Table 1 Characteristics of all diabetic patients and divided into tertiles of the neutrophyl-to-lymphocyte ratio

Endpoints incidence during follow-up

Over a median follow-up of 10.5 years (IQR: 6.3–13 years, maximum 16.2 years), 212 patients had a CVE (174 MACEs); and 264 patients died, 131 from cardiovascular diseases. One-hundred and sixty-one newly-developed or worsened diabetic retinopathy, 206 achieved the renal composite outcome (127 newly developed microalbuminuria and 104 deteriorated renal function), and 179 newly-developed or worsened peripheral neuropathy. Table 1 (bottom) shows the incidence rates of endpoints in participants divided into tertiles of the NLR. Individuals in the top tertile subgroup had higher incidences of total CVEs, MACEs, and of all-cause and cardiovascular mortality than those in the lower tertiles. There was no difference in the incidence of any microvascular outcome among tertiles of NLR. Kaplan–Meier curves of cumulative incidence of events over time according to tertiles of NLR (Fig. 1) confirmed the increased incidence of these outcomes in the highest tertile in relation to the middle and lowest tertile subgroups.

Fig. 1
figure 1

Kaplan–Meier estimation curves of cumulative incidences of adverse outcomes all-cause mortality (a); cardiovascular mortality (b); major adverse cardiovascular events (c); and total cardiovascular events (d), for patients divided into tertiles (T1, lowest; T2, middle; T3 highest) of the neutrophyl-to-lymphocyte ratio

Risks associated with hematological parameters for incident macrovascular complications and mortality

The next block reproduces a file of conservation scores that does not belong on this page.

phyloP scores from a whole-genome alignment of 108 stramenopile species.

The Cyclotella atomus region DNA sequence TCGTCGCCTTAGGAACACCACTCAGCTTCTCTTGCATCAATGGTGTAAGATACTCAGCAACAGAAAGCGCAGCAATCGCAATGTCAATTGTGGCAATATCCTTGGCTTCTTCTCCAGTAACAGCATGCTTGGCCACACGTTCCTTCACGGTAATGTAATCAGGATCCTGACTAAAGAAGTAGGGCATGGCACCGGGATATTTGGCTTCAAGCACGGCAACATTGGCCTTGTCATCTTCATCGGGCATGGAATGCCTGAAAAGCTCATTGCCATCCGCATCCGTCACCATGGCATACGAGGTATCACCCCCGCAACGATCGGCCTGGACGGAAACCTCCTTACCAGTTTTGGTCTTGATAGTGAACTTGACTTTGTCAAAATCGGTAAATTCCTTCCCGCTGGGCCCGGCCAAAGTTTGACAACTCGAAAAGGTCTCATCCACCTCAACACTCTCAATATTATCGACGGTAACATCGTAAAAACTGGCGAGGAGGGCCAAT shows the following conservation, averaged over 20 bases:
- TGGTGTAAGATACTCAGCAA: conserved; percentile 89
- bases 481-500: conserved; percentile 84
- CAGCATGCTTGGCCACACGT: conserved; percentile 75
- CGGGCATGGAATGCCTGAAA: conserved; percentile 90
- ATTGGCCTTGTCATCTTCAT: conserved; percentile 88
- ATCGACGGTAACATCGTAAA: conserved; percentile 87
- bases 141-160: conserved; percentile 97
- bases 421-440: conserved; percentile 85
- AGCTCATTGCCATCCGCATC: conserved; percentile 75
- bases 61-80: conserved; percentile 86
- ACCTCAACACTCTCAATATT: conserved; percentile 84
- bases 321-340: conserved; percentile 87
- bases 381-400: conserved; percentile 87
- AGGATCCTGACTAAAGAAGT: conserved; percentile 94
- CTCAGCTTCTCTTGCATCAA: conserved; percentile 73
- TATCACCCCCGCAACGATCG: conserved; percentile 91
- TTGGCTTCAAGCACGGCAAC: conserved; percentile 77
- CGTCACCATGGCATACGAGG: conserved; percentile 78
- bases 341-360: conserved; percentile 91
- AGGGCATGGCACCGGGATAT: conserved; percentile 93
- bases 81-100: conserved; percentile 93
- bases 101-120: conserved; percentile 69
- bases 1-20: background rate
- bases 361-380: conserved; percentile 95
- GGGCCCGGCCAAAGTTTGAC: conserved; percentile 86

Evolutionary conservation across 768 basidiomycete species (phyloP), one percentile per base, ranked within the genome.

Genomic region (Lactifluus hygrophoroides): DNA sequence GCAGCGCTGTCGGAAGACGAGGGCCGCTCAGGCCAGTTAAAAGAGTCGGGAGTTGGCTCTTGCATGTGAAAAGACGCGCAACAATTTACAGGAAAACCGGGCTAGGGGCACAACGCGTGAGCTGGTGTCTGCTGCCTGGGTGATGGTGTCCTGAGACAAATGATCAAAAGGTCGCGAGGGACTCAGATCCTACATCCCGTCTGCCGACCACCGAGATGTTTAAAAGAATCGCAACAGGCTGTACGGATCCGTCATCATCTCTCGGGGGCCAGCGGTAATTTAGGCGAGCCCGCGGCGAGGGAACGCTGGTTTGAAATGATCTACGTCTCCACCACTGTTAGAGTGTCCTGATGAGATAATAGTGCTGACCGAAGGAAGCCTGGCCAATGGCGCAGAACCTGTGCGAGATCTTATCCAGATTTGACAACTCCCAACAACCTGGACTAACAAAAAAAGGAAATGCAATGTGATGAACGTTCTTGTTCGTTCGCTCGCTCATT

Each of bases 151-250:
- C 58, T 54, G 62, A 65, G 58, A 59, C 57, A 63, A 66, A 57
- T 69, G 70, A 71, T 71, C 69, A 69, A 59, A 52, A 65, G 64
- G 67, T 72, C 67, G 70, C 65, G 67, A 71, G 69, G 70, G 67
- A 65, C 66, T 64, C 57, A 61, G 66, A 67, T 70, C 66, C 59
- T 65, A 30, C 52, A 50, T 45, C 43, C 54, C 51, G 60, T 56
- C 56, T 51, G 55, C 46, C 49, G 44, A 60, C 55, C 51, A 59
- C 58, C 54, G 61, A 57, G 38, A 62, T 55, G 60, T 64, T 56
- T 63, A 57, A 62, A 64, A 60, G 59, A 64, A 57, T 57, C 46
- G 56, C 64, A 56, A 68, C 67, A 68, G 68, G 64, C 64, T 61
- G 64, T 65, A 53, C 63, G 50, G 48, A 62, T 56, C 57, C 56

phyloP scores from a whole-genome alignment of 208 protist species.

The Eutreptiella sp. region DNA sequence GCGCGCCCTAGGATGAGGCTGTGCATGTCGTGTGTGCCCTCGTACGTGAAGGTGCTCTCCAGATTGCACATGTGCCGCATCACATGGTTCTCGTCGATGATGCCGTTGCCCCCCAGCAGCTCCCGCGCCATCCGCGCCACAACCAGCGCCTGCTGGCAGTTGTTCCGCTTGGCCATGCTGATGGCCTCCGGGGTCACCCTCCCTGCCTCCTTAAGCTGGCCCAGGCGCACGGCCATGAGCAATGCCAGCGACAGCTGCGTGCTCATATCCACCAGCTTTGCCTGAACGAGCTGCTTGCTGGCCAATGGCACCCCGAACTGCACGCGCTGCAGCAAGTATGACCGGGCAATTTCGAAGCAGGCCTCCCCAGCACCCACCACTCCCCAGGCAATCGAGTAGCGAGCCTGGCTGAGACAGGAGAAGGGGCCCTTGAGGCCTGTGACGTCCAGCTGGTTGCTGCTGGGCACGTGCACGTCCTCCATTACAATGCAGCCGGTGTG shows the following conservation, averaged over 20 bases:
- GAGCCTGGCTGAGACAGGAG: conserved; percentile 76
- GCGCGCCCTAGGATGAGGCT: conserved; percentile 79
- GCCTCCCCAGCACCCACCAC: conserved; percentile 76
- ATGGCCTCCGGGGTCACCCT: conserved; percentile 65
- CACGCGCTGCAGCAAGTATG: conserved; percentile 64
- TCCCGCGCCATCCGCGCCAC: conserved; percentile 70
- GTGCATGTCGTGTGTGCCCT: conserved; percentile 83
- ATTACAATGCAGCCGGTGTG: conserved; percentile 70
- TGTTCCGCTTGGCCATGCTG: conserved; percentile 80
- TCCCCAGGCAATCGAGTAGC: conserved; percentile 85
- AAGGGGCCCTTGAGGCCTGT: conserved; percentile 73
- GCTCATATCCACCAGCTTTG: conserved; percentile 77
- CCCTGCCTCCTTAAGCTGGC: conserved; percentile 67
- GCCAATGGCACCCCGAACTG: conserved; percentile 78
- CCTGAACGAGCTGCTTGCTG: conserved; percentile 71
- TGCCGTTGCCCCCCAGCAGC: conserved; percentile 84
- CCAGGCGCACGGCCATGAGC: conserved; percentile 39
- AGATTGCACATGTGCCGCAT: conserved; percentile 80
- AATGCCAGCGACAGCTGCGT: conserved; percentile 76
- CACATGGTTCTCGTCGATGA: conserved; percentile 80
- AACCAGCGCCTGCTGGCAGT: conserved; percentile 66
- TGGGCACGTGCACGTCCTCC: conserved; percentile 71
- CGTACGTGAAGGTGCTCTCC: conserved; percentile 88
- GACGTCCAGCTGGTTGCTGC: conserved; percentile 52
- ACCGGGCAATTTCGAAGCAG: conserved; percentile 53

Tables 2 (analyses with continuous variables) and 3 (analyses with variables categorized into tertiles) present the adjusted risks of hematological parameters for occurrence of cardiovascular complications and mortality. In multivariate-adjusted analyses of continuous variables (Table 2), no parameter predicted cardiovascular outcomes, except cardiovascular mortality (monocytes count, and neutrophyl-to-lymphocyte, lymphocyte-to-monocyte, and monocyte-to-HDL ratios). However, none of them improved risk discrimination, as assessed by C-statistics increase or IDI index. The highest relative IDI was a statistically-borderline (0.10 < p-value > 0.05) 15.5% improvement obtained by adding either monocytes or monocyte-to-HDL ratio to the baseline risk model. For all-cause mortality, the lymphocytes count and all the 3 ratios with lymphocytes predicted the outcome, but again none of them improved risk discrimination. In multivariate-adjusted categorical analyses (Table 3), individuals in the highest tertile subgroup of lymphocytes count had significantly lower risks of total cardiovascular events and mortality, and those in the highest tertile of neutrophyl-to-lymphocyte and platelet-to-lymphocyte ratios had higher risks of cardiovascular complications and mortality than those in the lowest tertile subgroup. However, none of them was able to improve risk discrimination for any of the outcomes. In categorical analyses, the highest relative IDI was a non-significant 8.2% improvement for cardiovascular mortality obtained by adding the platelet-to-lymphocyte ratio.